Dateline: 15 September 2014
|Spring in The Country, by Iowa artist, Grant Wood|
“There are two spiritual dangers in not owning a farm. One is the danger of supposing that breakfast comes from the grocery, and the other that heat comes from the furnace.”
—Aldo Leopold, A Sand County Almanac
I first came across this quote just last year – 2012. Leopold's book was first published in 1949, the year after his death. So, I am admittedly late to his party, and I doubt that he and I would agree upon theology. Yet this quote embodies much of why I have made the choices I have made in my life, and the way in which I have raised my children.
If we are disconnected from the production of those things which are essential for our survival, we become arrogant. Arrogance is a spiritual disease. If we think that our desires can be fulfilled at the mere turn of a faucet, touch of a button or click of a mouse, then we will thoughtlessly fulfill those desires without discerning the true costs.
In Genesis 3, God declares, “By the sweat of your brow you shall eat your bread.” That is a true cost, and I have not seen evidence that God has changed His mind. A related principle of life I have observed is that if I am not sweating for my bread, then my choice forces someone else to sweat twice as hard. Such knowledge wears on my conscience, so I garden for some of my food and cut wood for some of my heat in order to sweat for some of my bread.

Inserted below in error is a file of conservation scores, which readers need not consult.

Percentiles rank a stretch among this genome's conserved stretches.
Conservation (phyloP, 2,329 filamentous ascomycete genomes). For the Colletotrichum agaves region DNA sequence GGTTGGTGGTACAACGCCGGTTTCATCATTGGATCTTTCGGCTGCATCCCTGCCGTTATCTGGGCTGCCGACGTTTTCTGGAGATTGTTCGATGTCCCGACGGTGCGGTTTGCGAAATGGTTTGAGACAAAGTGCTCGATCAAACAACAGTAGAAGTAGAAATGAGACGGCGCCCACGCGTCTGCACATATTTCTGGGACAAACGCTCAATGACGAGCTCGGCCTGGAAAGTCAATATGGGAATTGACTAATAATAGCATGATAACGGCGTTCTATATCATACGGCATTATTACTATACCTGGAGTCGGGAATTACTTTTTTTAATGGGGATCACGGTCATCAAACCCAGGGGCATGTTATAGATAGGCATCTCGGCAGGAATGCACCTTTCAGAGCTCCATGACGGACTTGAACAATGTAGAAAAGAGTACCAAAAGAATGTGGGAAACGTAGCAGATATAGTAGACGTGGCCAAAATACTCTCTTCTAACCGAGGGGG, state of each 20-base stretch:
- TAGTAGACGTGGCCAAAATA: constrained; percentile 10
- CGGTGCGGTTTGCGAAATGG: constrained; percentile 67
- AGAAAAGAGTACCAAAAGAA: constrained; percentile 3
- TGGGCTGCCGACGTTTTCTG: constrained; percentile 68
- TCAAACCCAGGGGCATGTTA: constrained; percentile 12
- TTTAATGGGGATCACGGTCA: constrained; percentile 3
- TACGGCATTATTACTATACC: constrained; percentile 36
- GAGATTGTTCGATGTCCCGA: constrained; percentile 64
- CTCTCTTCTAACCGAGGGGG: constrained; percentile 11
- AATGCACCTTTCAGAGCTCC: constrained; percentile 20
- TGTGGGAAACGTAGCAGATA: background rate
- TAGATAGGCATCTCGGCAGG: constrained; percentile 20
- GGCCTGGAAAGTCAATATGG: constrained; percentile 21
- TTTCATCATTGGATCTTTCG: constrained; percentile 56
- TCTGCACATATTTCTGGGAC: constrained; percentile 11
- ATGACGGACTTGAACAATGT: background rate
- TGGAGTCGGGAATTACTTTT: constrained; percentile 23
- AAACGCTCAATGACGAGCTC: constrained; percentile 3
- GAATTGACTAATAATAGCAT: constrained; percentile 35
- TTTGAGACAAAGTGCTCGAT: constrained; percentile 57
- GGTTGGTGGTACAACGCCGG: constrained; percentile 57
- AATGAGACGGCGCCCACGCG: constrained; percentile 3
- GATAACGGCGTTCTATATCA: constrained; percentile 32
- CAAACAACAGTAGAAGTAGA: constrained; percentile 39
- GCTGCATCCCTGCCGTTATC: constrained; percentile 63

If I can't humble myself in order to meet my own needs of daily bread, then I have succumbed to the arrogant vision of the society in which we live. I have shared my vision with my family. As my children grew, they helped in the garden, helped cut firewood, and had a small dairy goat herd that they milked twice every day. The goats left when the children left home, but my children, now adults, often still choose to return home and aid me in my Quixotic journey in the pursuit of justice. May God bless them!
To further illustrate the nature of true costs, I will end with a story my father told me. When he returned to his parents' farm in 1946 after his military service in World War II, he continued to raise livestock there even while he pursued other employment. One day he was filling a hog water via water pumped by the windmill. He became occupied in other things and forgot that the hog water was filling. Inevitably, it overflowed, flooded the pen, and made a big mess that he had to clean up. As he cleaned up the mess, his father came over, leaned on the fence, and said, “You know, this never happened back when you had to hand pump the water into buckets and carry it over to the pen.”
|Spring in Town, by Grant Wood|